|A Walk in the Woods|
|Z for Zachariah|
|Steve Jobs: The Man in the Machine|
|Queen of Earth|
A poor week at the movies:
My lone recommendation - a mild one - is for the Robert Redford - Nick Nolte odd couple/buddy/road comedy "A Walk in the Woods," in which Redford's author Bill Bryson and Nolte's long-lost pal Stephen Katz reunite to hike the Appalachian Trail, against the wishes of Bill's wife Catherine (Emma Thompson). I feared the movie would trigger flashbacks to late-80's junk like John Hughes' "The Great Outdoors," with Dan Aykroyd and John Candy. These players, though, operate at a higher level, particularly the disheveled Nolte, who looks like hell and whose voice makes Harrison Ford's sound robust by comparison, but who makes the movie with his "aw, fuck it" insouciance. (Redford's a bit of a prig.) Emma Thompson disappears for most of the runtime, and Mary Steenburgen has absolutely nothing to do (check out "Miss Firecracker" and see how little she needs to steal a picture), but there are just enough big laughs - most memorably during and after Katz's laundromat encounter with an enormous woman named Beulah (Susan McPhail) - to merit a surprised thumbs-up.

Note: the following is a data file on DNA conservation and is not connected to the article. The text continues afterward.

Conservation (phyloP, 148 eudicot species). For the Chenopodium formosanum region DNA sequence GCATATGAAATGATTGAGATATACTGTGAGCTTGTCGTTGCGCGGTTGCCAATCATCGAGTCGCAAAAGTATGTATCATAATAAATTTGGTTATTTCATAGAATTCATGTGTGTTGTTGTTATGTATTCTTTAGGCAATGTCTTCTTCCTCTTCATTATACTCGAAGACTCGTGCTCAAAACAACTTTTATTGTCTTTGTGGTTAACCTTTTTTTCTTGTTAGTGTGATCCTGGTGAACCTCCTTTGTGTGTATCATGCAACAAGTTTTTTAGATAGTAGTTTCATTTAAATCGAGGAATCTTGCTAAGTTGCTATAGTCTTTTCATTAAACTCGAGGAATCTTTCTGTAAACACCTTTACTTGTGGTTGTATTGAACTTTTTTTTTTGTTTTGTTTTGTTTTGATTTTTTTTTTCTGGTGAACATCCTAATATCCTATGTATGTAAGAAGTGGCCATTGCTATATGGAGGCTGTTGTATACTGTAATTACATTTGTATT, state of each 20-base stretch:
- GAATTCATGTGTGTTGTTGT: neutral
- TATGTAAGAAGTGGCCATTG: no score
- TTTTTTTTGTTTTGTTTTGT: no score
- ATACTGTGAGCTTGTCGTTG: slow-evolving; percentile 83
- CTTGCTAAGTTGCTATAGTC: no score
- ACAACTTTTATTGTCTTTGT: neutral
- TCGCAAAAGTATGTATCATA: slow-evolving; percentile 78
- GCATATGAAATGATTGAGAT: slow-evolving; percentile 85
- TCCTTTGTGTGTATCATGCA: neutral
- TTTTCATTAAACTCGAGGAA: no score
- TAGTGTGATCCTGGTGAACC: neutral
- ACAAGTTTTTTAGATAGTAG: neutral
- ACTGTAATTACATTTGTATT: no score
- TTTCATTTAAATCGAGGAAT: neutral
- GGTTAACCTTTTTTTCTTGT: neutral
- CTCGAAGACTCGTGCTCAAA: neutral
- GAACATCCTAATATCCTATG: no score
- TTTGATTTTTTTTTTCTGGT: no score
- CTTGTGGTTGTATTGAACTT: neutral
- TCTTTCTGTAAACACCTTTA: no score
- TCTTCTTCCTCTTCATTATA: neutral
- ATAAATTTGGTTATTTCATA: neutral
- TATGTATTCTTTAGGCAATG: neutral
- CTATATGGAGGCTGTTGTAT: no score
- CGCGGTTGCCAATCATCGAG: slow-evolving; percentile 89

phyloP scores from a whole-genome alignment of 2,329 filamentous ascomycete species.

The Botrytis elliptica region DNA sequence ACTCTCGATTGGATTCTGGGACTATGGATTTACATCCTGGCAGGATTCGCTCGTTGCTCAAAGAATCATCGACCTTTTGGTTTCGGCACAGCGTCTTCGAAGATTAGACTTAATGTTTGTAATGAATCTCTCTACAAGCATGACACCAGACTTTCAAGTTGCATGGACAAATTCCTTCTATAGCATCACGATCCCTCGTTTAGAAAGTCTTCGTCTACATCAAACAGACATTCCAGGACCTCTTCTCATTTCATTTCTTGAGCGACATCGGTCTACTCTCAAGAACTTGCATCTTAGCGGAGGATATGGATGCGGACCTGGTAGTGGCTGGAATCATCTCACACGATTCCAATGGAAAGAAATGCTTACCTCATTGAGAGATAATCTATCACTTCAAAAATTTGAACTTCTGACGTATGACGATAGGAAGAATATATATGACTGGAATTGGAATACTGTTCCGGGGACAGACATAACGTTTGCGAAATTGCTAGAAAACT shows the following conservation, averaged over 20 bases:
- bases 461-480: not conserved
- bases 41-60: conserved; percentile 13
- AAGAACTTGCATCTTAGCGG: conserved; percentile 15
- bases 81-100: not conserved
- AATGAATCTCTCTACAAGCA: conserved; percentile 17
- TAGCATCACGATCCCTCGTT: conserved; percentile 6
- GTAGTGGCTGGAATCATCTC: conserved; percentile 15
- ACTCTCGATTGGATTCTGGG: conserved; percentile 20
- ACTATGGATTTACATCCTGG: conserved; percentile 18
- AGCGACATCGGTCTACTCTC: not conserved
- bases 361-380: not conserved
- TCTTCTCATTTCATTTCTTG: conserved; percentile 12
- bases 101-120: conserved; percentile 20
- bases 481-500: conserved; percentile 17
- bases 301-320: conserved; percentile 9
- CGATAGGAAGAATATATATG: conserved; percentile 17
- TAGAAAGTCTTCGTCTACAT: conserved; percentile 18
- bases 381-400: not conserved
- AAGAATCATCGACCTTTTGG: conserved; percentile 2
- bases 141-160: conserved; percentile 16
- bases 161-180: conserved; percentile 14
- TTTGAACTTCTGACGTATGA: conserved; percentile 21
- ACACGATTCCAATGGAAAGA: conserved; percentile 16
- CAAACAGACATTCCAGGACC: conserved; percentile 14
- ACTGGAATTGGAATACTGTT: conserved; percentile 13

Quick capsules on the rest: "Z for Zachariah" posits the post-apocalypse as backdrop for a wan love triangle in which almost nothing happens. I can't imagine wanting to ugly up the beauteous Margot Robbie, but director Craig Zobel (of the phony-baloney "Compliance") feels compelled to dye her hair brown, give her a hat-hair coiffure, and sprinkle dust liberally over her Ann Burden. Chiwetel Ejiofor, still searching for a worthy follow-up to "12 Years a Slave," is Loomis, the scientist who arrives in God-Knows-Where and confirms that Ann is not in fact the only human survivor of God-Knows-What. They undertake a wary and halting courtship, and then in walks Caleb (Chris Pine), a hunky and impossibly blue-eyed drifter bound for "the South." Nissar Modi's script threatens violence between the two men and adverts to potent cuckolding themes, but there's no charge in these batteries, erotic or otherwise… Alex Gibney needs to pace himself. The Oscar-winning documentarian of "Taxi to the Dark Side" this week released his second film of the year, "Steve Jobs: The Man in the Machine." It comes on the heels of his "Going Clear: Scientology and the Prison of Belief," which I gave a mild recommendation primarily because it shone rare sunlight on that dark cult. Neither film evinces the rigorous reporting that characterized Gibney's best films, the expansively entertaining "Enron: The Smartest Guys in the Room" and "Casino Jack and the United States of Money." In the former, Gibney turned up flowcharts involving an anonymous figure named "M. Yass" (my ass); in the latter, he showed how a U.S. Representative from Ohio came to deliver a hilariously apropos-of-nothing acclamation to a Florida land developer on the House floor. Such moments are missing from this "Jobs," a shallow, stale and, at 128 minutes, drastically overlong rehash of well-known information and anecdotes… Finally, Alex Ross Perry's "Queen of Earth," which one may admire on a stylistic level while hating every minute of it. Perry, whose "Listen Up Philip" earned comparison to good Woody Allen, is the sort of contrarian who might make a feature film just to use the cursive "Q" in the titles. He maintains a uniform tone, which the better-than-the-movie preview, with its hideous narration, illustrates: https://www.youtube.com/watch?v=lzPgN8eEI-c Elizabeth Moss, good in both "Philip" and last year's gem "The One I Love," excels here, while Katherine Waterston (Sam's daughter) plays second fiddle, occasionally hinting at greater potential. These are horrible people treating each other horribly, the supposition that they're best friends a laugher.